Republished from the Brandon Sun print edition October 18, 2014
Members of the Manitoba legislature are not short on ideas for spending the increased PST that came into effect under the Selinger government. From Tory promises to scrap it to NDP reaffirmations of its value to Manitobans, MLAs throughout the legislature and staffers within the parties have spent plenty of time crafting their response to the political dynamite that the one per cent increase has become.
Now politicking over the PST in Manitoba is nothing new and it seems everyone has had their say, good or bad on the increase. Progressive Conservative Leader Brian Pallister shared months ago that they would repeal the tax, which they dubbed regressive, within a short time of taking office.
The NDP spends a good portion of most days defending the tax as a purely infrastructure destined investment, something that other parties and some even within the rank-and-file of the NDP have been hard-pressed to defend in the wake of unspent allotments.
Lastly, there is the Manitoba Liberals. Under new Leader Rana Bokhari, they seem to be headed in the right direction and save for some nagging infighting, the party has risen in the polls, with some placing them a mere 10 points behind the NDP who, coincidentally enough, trail the front-running Tories by a dozen points or so depending on the day.
This situation, and Bokhari’s promise on the management of the PST as a sheer infrastructure fund, with dedicated lines of support to municipalities based on per capita numbers, will have some within the NDP shaking their heads as to how to right the message as it pertains to their PST promises.
Now we must be perfectly clear the chances of the Liberals forming government in Manitoba and acting on their promise are slim at best, but ideas like these will undoubtedly be poached by other parties if the public response is favourable. Policy theft is nothing new to the distant third cousin of Manitoba politics. Former leader Jon Gerrard often had ideas pulled from the Liberal platforms only to be rebranded as Tory or Dipper propaganda come election time.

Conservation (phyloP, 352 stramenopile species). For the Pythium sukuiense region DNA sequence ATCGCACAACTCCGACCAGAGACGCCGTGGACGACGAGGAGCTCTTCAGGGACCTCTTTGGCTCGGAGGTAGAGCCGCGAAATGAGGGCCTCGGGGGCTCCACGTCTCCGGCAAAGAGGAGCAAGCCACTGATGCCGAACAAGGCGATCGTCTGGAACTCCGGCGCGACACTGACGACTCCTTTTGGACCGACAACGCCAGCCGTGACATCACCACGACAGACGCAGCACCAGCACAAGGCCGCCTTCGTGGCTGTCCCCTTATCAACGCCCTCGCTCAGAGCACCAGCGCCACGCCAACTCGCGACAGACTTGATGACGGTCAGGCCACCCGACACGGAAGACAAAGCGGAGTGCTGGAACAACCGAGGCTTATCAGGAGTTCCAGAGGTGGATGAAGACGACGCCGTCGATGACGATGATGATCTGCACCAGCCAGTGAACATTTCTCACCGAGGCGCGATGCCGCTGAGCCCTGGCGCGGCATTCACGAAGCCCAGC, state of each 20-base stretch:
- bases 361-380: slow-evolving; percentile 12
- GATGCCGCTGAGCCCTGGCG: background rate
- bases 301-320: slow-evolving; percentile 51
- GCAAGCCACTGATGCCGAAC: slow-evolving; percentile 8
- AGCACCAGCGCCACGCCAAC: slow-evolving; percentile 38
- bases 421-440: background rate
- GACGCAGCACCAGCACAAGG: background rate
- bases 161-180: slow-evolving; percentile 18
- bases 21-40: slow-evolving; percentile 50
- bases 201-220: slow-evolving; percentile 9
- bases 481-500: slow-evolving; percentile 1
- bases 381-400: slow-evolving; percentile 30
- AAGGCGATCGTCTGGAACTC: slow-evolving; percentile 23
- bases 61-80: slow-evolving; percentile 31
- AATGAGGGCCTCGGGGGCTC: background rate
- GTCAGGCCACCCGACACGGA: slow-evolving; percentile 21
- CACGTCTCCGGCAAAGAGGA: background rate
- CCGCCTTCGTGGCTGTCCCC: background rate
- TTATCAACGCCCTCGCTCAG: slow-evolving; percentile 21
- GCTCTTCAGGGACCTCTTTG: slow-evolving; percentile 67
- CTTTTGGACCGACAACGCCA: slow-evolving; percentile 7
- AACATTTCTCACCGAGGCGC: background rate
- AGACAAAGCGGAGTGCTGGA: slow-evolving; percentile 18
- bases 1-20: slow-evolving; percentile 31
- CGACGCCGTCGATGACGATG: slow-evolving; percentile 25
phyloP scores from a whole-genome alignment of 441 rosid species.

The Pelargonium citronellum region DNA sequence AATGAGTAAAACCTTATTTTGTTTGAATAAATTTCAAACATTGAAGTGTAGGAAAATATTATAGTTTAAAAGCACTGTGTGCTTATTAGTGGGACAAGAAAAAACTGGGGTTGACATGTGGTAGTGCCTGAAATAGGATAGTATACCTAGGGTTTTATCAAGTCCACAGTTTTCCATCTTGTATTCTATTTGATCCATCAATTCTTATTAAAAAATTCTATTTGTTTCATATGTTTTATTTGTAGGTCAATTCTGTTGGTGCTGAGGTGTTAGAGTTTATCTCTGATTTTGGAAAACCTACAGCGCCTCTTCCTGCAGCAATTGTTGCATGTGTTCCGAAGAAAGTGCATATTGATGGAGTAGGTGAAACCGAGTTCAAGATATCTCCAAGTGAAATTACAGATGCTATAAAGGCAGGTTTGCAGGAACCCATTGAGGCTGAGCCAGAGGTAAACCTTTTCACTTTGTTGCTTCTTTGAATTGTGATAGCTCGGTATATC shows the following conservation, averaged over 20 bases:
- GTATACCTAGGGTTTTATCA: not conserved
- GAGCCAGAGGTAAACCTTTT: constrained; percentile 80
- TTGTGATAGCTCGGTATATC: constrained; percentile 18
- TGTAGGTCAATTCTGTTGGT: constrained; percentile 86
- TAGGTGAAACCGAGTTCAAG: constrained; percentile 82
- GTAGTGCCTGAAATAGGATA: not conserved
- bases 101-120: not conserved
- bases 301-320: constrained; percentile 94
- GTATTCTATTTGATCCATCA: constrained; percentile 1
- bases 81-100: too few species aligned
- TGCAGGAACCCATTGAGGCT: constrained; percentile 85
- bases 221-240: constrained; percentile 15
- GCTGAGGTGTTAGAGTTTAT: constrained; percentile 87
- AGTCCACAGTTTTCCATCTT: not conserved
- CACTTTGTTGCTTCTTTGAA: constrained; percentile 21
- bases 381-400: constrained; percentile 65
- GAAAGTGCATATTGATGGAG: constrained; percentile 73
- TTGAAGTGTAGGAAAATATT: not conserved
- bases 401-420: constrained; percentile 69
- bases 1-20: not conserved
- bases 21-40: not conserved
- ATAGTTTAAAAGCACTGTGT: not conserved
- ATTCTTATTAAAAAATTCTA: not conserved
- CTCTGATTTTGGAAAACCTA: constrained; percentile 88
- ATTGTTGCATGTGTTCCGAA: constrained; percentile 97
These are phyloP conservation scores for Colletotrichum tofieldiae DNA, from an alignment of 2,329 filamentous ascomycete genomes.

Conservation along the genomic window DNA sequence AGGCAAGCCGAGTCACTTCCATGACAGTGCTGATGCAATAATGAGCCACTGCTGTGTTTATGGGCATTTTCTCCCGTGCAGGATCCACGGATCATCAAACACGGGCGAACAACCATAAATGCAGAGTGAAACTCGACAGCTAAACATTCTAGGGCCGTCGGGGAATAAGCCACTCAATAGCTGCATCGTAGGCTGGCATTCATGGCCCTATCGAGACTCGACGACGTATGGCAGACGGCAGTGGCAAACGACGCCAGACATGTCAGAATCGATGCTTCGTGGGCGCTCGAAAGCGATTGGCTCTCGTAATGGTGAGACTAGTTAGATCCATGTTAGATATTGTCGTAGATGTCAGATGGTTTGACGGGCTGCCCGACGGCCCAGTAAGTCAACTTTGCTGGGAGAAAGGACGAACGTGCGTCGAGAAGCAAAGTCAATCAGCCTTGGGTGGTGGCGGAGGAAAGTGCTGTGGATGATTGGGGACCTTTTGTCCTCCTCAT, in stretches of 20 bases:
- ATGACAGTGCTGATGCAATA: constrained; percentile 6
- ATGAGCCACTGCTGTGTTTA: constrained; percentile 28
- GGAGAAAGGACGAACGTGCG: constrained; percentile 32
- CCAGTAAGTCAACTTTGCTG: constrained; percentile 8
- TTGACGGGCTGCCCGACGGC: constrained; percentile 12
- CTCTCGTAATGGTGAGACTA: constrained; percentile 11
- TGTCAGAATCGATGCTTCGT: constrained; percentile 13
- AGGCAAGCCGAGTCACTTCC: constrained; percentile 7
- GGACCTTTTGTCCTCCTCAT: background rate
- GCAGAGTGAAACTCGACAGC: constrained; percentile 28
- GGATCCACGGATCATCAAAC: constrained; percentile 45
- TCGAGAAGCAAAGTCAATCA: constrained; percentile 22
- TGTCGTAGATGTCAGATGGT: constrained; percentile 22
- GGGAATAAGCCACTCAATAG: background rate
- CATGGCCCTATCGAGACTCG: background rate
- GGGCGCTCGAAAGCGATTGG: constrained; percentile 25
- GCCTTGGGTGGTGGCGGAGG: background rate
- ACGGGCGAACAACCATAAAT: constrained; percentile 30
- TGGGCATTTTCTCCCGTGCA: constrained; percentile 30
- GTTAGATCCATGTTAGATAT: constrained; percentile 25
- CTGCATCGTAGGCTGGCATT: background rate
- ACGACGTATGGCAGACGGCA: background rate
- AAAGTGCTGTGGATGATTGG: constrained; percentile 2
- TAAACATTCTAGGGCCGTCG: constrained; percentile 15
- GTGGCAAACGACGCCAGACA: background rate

The announcement from Bokhari makes sense for the party and for her building a public persona. It allows them the smallest opportunity to inflate their numbers and supporter base prior to the next election. It also bolsters the numbers for the Tories if the Liberals are remotely able to mount a successful campaign and avoid the pitfalls of past ballot battles. The Liberals won’t have the numbers to win but they may garner enough support while chipping away at the NDP to swing some constituencies blue that have been in the past NDP safe havens.
I have written a lot the past couple of weeks about the fate of our governing party in Manitoba and their plight as of late. Their polling numbers and debt amounts continue to put a strain on their popularity in the province and continue to inch the Tories closer to a win at the polls next go around. Without a shakeup at the top or some good news stories to pull the media away from PST battles and water issues, you have to wonder as each day passes whether Manitobans will be looking at a change in government in the not-too-distant future. The window is closing for the NDP to pull the trigger on a challenge to the premier’s leadership, and with slumping numbers and a stagnant message, you have to wonder whether the talks are taking place as to a quick succession plan for Premier Greg Selinger.
Bokhari and the Manitoba Liberals’ plan makes sense, but as is the case when you are not a threat to govern, you can make high-end promises when you are never really in danger of having to follow through. Furthermore relying on polling numbers is always tricky as so many Manitobans tend to “park their votes” between elections. Bokhari’s Liberals have been the recipients of such a strategy by voters before. If the threat becomes real of a blue victory, many may migrate back to the safe confines of their orange tents 16 months from now.
For the Liberals at least, Bokhari stands a very decent shot of being elected next go around, as does former leader Gerrard (should he choose to run). But beyond that, the team around them will have to pull in some fairly high-end names or back-to-basics mantras if they are ever hoping to align their PST plan with others or have a stronger voice in the Manitoba legislature.